Dementia represents a major risk factor for medical complications and has been linked to higher rates of complication after surgery. Given the systemic nature of vascular disease, medical comorbidities significantly increase cost and complications after vascular surgery. We hypothesize that the presence of dementia is an independent predictor of increased postoperative complications and higher health care costs after vascular surgery.Methods:
The Vascular Quality Initiative database was queried for all patients undergoing vascular surgery at a single academic medical center from 2012 to 2017. All modules were included (open abdominal aortic aneurysm, suprainguinal bypass, lower extremity bypass, amputation, carotid endarterectomy, endovascular aortic aneurysm repair, thoracic endovascular aortic aneurysm repair, and peripheral endovascular intervention). An institutional clinical data repository was queried to identify patients with International Classification of Diseases, Ninth Revision diagnosis codes for dementia as well as total hospital cost and long-term survival using Social Security records from the Virginia Department of Health. Hierarchical logistic and linear regression models were fit to assess risk-adjusted predictors of any complication and inflation-adjusted cost. Kaplan-Meier and Cox proportional hazards models were used for survival analysis.Results:
A total of 2318 patients underwent vascular surgery and were captured by the Vascular Quality Initiative during the past 5 years, with 88 (3.8%) having a diagnosis of dementia. Patients with dementia were older and had higher rates of medical comorbidities, and the most common procedure was major amputation. In addition, dementia patients had a significantly higher rate of any complication (52% vs 16%; P < .0001) and increased 90-day mortality (14% vs 4.8%; P = .0002). Furthermore, dementia was associated with significant resource utilization, including preoperative length of stay (LOS), postoperative LOS, intensive care unit LOS, and inflation-adjusted total hospital cost (all P < .0001). Hierarchical modeling demonstrated that dementia was the strongest preoperative predictor for any complication (odds ratio, 8.64; P < .0001) and had the largest risk-adjusted impact on total hospital cost ($22,069; P < .0001). Finally, survival analysis demonstrated that dementia is independently associated with reduced survival after vascular surgery (hazard ratio, 1.37; P = .018).Conclusions:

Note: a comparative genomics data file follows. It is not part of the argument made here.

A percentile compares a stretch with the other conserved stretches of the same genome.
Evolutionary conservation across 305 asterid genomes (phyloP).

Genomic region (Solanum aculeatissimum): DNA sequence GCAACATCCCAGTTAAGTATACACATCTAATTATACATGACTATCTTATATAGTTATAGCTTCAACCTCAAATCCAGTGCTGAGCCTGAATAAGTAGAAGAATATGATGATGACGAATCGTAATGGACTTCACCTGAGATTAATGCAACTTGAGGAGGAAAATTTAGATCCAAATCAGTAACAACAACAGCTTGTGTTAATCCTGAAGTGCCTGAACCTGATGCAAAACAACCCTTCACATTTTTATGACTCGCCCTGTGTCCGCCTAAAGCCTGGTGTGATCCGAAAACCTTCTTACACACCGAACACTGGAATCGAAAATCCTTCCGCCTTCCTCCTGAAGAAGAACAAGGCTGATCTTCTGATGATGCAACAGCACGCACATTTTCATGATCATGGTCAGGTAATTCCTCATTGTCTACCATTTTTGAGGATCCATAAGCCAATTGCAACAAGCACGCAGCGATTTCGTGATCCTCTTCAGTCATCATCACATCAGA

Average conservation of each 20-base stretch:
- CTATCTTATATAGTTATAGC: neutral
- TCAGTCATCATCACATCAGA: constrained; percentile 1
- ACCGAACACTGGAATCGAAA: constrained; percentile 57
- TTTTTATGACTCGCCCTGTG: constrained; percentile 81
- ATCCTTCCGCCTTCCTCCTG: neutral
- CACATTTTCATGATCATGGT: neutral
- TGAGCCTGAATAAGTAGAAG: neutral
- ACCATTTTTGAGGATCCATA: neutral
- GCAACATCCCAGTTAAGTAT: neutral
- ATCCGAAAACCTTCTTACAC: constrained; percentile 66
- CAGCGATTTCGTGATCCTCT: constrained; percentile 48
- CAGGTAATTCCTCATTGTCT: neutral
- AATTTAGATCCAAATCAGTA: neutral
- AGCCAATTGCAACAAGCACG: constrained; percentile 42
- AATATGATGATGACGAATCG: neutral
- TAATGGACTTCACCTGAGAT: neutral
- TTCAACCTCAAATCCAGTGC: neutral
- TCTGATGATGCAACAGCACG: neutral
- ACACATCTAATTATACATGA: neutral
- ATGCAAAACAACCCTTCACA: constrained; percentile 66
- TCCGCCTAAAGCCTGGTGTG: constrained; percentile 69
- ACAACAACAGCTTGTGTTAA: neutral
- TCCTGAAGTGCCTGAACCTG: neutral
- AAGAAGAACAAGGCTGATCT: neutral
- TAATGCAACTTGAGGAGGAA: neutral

This study demonstrated that dementia is one of the strongest predictors of any complication and increased hospital cost after vascular surgery. Given the high risk of clinical and financial maladies, patients with dementia should be carefully considered and counseled before undergoing vascular surgery.